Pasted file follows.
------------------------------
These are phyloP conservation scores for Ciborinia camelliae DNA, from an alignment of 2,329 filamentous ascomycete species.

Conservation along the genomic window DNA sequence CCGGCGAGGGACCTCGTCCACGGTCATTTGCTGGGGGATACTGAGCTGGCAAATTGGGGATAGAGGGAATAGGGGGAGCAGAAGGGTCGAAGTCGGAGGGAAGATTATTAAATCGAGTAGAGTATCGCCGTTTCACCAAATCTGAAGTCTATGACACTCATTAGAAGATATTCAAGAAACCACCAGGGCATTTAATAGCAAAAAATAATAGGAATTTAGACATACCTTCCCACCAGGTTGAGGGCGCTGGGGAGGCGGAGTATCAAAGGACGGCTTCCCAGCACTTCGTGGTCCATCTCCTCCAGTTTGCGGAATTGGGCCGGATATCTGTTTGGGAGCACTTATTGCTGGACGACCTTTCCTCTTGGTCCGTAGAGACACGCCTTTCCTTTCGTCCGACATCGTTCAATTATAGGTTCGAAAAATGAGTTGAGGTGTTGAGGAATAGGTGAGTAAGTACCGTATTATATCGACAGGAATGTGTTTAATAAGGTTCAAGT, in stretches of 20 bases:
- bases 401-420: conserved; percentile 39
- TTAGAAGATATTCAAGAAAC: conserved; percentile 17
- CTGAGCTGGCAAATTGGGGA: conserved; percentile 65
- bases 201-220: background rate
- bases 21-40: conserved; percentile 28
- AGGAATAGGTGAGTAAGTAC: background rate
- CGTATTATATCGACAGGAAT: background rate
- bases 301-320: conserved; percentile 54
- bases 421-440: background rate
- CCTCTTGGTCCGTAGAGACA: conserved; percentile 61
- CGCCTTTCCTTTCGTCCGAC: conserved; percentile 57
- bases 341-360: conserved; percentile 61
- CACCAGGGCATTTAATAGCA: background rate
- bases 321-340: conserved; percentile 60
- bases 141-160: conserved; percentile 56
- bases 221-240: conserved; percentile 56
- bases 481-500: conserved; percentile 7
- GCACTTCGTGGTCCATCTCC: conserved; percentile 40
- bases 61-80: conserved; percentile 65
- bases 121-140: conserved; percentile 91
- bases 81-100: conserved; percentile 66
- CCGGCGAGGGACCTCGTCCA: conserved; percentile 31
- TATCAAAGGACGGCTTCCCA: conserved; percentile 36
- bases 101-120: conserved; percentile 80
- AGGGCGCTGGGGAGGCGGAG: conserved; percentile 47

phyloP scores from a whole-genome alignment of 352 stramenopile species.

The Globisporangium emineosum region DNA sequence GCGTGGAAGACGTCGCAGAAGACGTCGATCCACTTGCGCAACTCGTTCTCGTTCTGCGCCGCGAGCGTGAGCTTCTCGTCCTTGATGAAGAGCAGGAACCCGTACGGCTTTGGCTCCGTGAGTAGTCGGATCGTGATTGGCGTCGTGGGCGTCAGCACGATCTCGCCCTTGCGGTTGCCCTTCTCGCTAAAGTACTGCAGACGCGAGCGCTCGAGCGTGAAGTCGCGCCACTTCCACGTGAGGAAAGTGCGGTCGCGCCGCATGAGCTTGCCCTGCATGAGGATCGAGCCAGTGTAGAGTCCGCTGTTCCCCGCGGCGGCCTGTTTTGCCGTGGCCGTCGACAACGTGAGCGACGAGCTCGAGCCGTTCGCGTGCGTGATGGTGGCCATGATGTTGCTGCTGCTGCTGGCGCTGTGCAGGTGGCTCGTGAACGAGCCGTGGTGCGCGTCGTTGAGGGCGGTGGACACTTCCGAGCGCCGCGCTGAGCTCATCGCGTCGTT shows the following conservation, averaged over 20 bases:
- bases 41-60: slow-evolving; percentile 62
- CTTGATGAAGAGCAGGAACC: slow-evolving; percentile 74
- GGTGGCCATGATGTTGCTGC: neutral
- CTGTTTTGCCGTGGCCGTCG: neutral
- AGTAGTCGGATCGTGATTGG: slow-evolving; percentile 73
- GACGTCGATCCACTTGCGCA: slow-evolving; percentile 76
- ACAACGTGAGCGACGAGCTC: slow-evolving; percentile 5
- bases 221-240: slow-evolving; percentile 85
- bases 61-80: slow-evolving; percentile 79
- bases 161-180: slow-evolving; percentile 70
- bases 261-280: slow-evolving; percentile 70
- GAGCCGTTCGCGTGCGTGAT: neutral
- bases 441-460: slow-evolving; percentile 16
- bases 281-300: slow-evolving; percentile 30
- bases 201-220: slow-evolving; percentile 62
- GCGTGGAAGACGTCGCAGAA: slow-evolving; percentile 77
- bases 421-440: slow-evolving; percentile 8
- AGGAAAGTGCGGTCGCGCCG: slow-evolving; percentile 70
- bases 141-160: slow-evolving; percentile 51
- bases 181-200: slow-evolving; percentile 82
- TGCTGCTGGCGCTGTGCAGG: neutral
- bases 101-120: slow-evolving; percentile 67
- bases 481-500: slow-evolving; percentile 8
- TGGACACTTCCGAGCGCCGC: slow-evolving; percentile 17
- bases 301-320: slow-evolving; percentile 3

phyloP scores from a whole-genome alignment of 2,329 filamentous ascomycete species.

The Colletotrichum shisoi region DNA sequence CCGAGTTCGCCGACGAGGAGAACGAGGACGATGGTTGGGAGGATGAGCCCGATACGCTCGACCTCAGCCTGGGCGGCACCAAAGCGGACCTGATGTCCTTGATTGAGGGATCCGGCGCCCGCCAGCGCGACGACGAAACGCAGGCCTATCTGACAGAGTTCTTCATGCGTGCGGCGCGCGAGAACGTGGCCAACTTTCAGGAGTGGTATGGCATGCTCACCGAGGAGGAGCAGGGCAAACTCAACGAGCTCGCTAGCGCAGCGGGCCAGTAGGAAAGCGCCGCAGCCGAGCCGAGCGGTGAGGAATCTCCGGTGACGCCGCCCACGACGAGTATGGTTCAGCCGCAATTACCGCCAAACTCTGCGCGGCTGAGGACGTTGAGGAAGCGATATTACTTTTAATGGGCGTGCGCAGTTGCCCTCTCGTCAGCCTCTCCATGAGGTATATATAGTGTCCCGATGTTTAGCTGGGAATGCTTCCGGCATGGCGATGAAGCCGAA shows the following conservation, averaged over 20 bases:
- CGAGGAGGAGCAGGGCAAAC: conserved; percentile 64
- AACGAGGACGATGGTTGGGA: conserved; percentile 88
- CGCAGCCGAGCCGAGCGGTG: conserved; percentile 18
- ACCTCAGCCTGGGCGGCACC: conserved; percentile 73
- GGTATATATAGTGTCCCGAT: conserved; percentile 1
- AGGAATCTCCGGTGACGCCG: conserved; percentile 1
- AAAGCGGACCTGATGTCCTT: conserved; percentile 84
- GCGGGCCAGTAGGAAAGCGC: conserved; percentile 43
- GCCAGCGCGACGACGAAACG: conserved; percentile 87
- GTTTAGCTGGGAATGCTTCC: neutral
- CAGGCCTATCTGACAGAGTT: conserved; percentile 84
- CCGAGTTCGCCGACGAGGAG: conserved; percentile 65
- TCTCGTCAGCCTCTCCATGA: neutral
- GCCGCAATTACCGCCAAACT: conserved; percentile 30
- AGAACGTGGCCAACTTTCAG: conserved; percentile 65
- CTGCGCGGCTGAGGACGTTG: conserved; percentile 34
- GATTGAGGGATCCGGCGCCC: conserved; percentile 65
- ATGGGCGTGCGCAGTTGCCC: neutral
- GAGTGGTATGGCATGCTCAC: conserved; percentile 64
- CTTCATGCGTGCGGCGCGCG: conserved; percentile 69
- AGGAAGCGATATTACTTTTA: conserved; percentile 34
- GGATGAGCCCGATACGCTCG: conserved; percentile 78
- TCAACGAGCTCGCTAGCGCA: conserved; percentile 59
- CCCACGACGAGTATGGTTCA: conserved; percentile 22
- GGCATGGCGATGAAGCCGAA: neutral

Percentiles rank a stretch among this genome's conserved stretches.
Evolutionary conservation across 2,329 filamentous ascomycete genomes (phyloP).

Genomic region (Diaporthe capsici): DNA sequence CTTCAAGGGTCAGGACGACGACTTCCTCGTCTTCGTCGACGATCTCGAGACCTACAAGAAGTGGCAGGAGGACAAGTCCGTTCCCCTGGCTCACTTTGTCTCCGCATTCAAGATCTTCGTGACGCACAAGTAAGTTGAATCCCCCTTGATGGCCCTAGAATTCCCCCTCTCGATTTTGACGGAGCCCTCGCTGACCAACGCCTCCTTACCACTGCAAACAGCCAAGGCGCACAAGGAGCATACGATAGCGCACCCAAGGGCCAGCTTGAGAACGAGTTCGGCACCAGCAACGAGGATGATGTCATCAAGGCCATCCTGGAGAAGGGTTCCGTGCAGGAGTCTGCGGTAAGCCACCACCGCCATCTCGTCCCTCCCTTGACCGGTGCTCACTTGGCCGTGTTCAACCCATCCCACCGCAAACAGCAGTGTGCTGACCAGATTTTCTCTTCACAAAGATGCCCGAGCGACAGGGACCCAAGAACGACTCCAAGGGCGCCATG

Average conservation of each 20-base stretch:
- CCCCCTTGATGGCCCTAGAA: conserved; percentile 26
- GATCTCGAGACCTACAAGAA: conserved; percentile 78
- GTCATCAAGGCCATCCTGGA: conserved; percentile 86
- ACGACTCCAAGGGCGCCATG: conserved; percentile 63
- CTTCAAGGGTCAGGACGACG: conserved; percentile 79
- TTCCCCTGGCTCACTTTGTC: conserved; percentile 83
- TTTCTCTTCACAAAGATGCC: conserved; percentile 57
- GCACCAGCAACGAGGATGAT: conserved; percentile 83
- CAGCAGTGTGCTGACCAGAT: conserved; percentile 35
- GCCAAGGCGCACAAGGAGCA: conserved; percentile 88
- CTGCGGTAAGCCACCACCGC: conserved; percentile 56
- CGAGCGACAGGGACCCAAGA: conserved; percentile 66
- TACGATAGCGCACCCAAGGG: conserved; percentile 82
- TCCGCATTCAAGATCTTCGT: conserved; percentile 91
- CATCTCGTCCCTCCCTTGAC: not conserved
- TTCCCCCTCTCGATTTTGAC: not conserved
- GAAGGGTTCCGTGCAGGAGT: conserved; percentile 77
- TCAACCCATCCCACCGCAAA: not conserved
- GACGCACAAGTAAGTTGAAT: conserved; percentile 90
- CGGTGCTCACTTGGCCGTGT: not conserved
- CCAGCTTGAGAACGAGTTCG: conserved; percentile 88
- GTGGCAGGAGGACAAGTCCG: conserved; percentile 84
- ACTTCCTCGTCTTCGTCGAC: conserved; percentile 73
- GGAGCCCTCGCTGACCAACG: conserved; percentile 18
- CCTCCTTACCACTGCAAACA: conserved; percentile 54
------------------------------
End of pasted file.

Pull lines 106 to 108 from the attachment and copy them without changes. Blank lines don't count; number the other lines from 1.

- CCAGCTTGAGAACGAGTTCG: conserved; percentile 88
- GTGGCAGGAGGACAAGTCCG: conserved; percentile 84
- ACTTCCTCGTCTTCGTCGAC: conserved; percentile 73